I am trying to obtain the eigenvalue distribution of a finite dimensional Wishart matrix. Let $A_{n\times n}\sim\mathbb{W}(\Sigma_{n\times n},m)$ where $\mathbb{W}(\Sigma_{n\times n},m)$ denotes the Wishart distribution with covariance $\Sigma_{n\times n}$ and degrees of freedom $m$. I know that the result in the asymptotic case as $n,m\to\infty$ and $n/m\to c$ is given by the Marchenko–Pastur (M-P) density. My research led me to the following book:

T. W. Anderson, "An Introduction to Multivariate Statistical Analysis", Ed. 2, John Wiley & Sons, Inc., 1984

It is my understanding that this is a classical textbook on multivariate statistics and a lot of its results are very well cited. One that was of particular interest to me is in page 534, Theorem 13.3.2 (notation changed to match the usage above):

If $A\ (n\times n)$ has the distribution $\mathbb{W}(I,m)$, then the characteristic roots $(l_1\geq l_2\geq\ldots\geq l_n\geq 0)$ have the [following] density over the range when the density is not 0.

$$\frac{\pi^{n^2/2}\prod_{i=1}^n l_i^{(m-n-1)/2}\exp\left(-\frac{1}{2}\sum_{i=1}^n l_i\right)\prod_{i\lt j}(l_i-l_j)}{2^{nm/2}\Gamma_n(m/2)\Gamma_n(n/2)}$$

where $\Gamma_n(x)$ is the multivariate Gamma function defined as

$$\Gamma_n(x)=\pi^{n(n-1)/4}\prod_{i=1}^n \Gamma\left(x+(1-i)/2\right)$$

I have the following questions:

  1. The expression for the density is a bit strange to me. Am I right in understanding that if there is an underlying continuous density $\rho(x)$, the expression above gives the density at a particular point $l_j$ as $\rho(l_j)$? If so, how do I flesh out $\rho(x)$ from the complicated expression?
  2. It seems to me that the expression requires knowledge of the eigenvalues $l_1,\ldots, l_n$ to calculate the density, and as such is less useful than a function $\rho(x)$ (like the M-P density), which is free of the individual eigenvalues. For example, if I needed to know the density for $n=10000$, I'll have to first evaluate the eigenvalues for a $10000\times 10000$ matrix before using the expression. In that case, bin counting or histogram would be simpler to use than this expression.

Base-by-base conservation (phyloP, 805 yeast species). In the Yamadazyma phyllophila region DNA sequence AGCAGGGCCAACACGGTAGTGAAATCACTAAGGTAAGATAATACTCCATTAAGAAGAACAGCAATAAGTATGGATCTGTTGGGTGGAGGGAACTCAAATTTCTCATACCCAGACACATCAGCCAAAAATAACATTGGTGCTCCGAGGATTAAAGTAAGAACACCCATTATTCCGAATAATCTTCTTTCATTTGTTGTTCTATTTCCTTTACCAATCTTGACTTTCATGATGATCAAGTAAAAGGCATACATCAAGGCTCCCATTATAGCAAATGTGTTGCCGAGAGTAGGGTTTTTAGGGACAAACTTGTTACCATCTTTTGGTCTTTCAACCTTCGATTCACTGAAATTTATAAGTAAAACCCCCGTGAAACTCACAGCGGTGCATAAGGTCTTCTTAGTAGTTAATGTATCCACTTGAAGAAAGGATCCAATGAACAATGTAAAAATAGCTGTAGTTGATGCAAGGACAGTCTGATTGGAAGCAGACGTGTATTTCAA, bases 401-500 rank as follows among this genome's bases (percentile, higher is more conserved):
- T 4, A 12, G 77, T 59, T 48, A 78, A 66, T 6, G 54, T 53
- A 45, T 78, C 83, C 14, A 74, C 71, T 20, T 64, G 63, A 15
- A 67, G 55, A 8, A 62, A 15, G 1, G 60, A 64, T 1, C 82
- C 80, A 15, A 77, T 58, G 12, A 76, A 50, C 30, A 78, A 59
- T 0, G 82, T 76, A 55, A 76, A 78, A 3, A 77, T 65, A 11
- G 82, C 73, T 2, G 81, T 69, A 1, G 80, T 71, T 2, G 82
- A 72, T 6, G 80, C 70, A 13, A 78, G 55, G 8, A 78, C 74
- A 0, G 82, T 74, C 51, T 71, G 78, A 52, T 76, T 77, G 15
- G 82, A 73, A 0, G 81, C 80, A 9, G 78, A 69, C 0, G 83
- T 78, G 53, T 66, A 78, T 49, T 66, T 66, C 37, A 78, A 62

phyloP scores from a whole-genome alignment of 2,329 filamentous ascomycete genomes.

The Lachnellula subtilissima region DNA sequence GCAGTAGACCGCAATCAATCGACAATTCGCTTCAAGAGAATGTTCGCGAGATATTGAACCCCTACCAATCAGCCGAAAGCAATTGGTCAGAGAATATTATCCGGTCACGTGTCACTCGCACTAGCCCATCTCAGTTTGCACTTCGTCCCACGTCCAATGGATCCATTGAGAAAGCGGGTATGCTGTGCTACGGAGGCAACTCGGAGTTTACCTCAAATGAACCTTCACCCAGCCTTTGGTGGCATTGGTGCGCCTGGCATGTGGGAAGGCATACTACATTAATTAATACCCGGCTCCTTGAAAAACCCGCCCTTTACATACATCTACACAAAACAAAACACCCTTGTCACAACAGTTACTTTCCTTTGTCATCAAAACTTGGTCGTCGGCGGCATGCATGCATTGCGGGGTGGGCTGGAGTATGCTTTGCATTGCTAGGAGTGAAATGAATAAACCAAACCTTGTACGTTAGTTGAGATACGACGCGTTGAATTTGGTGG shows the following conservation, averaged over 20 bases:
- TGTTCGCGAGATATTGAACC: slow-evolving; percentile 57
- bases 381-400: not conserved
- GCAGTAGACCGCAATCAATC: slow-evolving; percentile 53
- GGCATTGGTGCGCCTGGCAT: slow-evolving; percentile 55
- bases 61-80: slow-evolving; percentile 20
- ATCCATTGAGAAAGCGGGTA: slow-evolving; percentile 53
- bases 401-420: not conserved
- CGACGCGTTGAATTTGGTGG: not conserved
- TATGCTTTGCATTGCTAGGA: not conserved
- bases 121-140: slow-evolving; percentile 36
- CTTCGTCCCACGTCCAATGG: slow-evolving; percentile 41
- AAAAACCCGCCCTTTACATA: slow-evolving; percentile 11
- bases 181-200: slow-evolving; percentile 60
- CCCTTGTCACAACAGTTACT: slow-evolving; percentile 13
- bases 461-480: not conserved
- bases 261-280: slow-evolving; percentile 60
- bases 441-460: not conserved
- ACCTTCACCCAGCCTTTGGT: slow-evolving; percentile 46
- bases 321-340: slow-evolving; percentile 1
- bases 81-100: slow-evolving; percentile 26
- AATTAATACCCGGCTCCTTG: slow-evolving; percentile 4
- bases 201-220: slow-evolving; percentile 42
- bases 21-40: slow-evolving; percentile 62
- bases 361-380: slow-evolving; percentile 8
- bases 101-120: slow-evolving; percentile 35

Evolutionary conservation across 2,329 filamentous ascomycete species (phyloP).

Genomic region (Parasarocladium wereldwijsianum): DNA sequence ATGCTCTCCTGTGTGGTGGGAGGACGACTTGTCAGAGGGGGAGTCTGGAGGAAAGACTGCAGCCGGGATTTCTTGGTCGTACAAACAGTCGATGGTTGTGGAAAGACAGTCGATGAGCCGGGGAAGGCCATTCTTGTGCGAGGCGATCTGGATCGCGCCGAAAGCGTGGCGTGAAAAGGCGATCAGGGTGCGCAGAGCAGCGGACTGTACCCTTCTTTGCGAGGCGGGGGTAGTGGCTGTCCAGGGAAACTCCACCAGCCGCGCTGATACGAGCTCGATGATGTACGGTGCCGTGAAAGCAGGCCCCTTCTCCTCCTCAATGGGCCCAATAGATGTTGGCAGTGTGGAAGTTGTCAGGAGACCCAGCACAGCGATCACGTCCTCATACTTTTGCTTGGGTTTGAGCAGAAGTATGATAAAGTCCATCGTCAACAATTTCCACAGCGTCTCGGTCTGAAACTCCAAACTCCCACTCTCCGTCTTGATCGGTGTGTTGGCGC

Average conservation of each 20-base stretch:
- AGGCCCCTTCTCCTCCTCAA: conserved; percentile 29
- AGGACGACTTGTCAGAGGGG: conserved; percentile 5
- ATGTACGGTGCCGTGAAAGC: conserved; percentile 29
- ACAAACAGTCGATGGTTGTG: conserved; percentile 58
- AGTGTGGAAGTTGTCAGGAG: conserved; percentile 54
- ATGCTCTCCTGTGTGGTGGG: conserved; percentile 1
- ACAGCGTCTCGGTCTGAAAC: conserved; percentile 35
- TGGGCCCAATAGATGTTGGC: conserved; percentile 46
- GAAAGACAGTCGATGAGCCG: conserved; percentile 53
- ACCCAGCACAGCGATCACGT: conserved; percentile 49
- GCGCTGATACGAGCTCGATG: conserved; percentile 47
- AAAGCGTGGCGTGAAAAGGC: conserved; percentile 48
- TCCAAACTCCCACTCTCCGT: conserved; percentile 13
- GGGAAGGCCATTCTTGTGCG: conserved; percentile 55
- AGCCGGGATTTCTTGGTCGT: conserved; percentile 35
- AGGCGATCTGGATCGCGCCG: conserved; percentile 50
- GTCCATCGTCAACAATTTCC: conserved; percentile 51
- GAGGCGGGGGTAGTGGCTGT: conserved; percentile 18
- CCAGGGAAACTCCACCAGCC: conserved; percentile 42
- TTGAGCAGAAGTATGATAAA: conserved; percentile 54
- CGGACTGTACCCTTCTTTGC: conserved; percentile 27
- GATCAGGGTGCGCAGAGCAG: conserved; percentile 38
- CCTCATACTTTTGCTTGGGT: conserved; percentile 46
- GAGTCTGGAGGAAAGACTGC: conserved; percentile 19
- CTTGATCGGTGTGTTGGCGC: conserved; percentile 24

3. Coming to evaluating the above density numerically, the denominator seems to be humungous ($10^{5000}$ish) when compared to the numerator ($10^{300}$ish) for nominal values of say, $n=30$ and $m=100$. As such, the density evaluates to almost 0 everywhere. I haven't posted the code as I believe it is my interpretation of the expression above (questions 1 & 2) that are incorrect, and not my implementation. However, I can provide code in Mathematica to evaluate the above expression, if anyone wants it.
  • 1
    $\begingroup$ The formula you quoted is the joint density for the eigenvalues $l_i$, which are random variables. I don't understand what you mean by your first question. For the second, "less useful" depends on what you're trying to do, which you are unclear about. For the third question, note that you're quoting a formula which holds for a different normalization than the M-P result: for large $n$ the eigenvalues spread out a lot. $\endgroup$ Jan 5 '12 at 16:31

Hi, I think you should have a look at this:

Zanella, A., M. Chiani and M.Z. Win, "On the marginal distribution of the eigenvalues of wishart matrices" IEEE Transactions on Communications 57 (2009):1050-1060

Cheers, FP

  • $\begingroup$ For the record, Zanella et al considers the complex Wishart distribution, while Anderson's book focusses on the real case (which is harder). I have yet to see a tractable formula for the marginal distribution of the eigenvalues of real Wishart matrices (anyone? :-)). $\endgroup$
    – llude
    Sep 4 '19 at 12:19

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